Wednesday, April 14, 2010

The Depths

Photo by Dr. Jen Halverson

A mother stands on a pile of rubble, peering down into its depths.

This tangle of cinderblock and rebar was once her home. Her children's home.

On January 12, 2010, when the earth shook, it became her children's grave.

She stands on the pile of rubble, for the second time, three months from the first. The first time she stood here, amidst terrorizing aftershocks, she desperately dug for her children, impossibly buried in layers of concrete. Miraculously, she found her toddler Emmanuel, crushed but alive, in the depths of the rubble. Only Emmanuel, face and body bloody and torn. On that day, she acted with stoic determination. She took the injured form of her child and left the bodies of her three remaining children behind in the rubble. No time to grieve. No time to reflect. Only time to act with direct and forceful intention. To keep her remaining child alive. And, so, for three months, she has fought for his life.

You may remember Emmanuel's mother. Two weeks ago, when her son had his last in a series of painful plastic surgeries to reconstruct his face, she stood up in the center of our hospital and sang a chilling accapella Alleluhia, praising God for the gift of her child's life.

Today, she peered down, for the second time, into her family's grave.

She asked us to bring her here. For closure. She did not know what to expect. Would the house be gone? An empty lot, where her life had once been? Or would it be hauntingly unchanged, the moment of her loss frozen in time.

We worried for her. What does a mother do when she encounters such a challenge? Which would leave a more gaping hole in her soul -- an empty space where her house and children had once been, or an untouched pile of rubble with the bodies of her babies still trapped within? Would she stand and stare at the base of the rubble? Would she fall on it and wail? Would she start to claw and dig at it? Or would her soul just melt away?

She quietly climbed the untouched rubble pile, peering down into the hole from which three months ago she had plucked her little Emmanuel and beneath which her other children's bodies lay entombed. Then she wandered away silently, over the rubble, searching intently, she later revealed, for a precious momento -- a sacred book of hymns that she had carried with her throughout her life. She did not find it.

Nor did she see -- or perhaps, she just did not acknowledge -- the small brown arm of a child that was still visible, pinned under a concrete slab, in the depths of the rubble below her feet.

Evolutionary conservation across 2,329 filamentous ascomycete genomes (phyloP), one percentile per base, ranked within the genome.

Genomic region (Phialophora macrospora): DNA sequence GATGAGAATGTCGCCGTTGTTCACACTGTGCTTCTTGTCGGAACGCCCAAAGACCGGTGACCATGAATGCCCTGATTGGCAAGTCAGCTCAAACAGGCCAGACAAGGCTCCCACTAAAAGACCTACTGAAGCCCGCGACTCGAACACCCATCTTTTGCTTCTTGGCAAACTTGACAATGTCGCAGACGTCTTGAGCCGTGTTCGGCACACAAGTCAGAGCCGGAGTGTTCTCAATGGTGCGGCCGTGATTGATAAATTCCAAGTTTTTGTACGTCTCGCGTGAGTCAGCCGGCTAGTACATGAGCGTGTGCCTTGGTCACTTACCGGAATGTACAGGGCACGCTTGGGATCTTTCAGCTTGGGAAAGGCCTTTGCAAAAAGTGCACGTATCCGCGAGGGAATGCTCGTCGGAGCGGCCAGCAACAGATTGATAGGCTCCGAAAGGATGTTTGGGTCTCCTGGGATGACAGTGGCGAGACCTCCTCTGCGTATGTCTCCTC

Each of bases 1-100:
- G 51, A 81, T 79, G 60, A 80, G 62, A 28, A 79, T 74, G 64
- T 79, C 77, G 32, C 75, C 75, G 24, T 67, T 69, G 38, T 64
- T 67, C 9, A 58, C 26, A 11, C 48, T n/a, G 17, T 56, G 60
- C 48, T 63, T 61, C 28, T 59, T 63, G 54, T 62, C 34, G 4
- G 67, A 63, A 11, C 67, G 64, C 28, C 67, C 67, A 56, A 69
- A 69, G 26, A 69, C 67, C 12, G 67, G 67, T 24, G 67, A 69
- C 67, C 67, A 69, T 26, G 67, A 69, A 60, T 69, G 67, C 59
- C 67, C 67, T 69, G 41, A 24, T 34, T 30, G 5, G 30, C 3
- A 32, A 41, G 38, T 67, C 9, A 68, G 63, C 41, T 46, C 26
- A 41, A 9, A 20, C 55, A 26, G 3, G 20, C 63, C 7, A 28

Tonight, as I left the hospital, she sat with her Emmanuel on a small cot in the corner of the courtyard, staring silently into the distance. I placed my hand on her shoulder in comfort. She stared up at me, with a depth of sorrow in her eyes, despite her ever present smile. I leaned down to hug her from behind and gave her a gentle kiss on the cheek. She lifted a hand to hold my cheek to hers for a moment. Such depths of sorrow. Invisible, searing, devastating sorrow. Just below the surface of a smile.

How does she survive?

A boy of seventeen lies on our procedure table. It is three months from his injury. He still requires sedation for painful dressing changes. One leg is missing below the knee. The other missing tissue from painful, poorly healing skingrafts. He is new to our hospital, transferred from another facility. He has been quiet, stoic, perhaps shy. He keeps to himself. He smiles when prompted with a greeting, but the smile rarely reaches his eyes.

Under IV sedation, we change his extensive dressings. His pain is blunted, as are his inhibitions. As the medication wears off, he begins to cry. Are his wounds still so exquisitely painful? Then he begins to sob. He raises his arm to cover his eyes. "I should have just died..." he cries. "Why am I alive..." In the misty consciousness of his sedation, his stoic mask is lifted, and his soul is revealed. He cries. He sobs. It is heartwrenching.

He cries first about his physical torment -- still so equisitely painful, twelve weeks out from his injury. The physical pain jostles his subconscious, and the suppressed, terrifying memories, are resurrected. This normally stoic and silent boy, still sedated, begins to sob uncontrolledly. Tears well as he rolls his head to and fro, crying about the loss of his leg.

"How can I live without my leg. What will I do without my leg?" he cries.

Then his mind wanders to the loss of his family. He was trapped in the rubble of his house for days. Twelve family members died in his home on that day.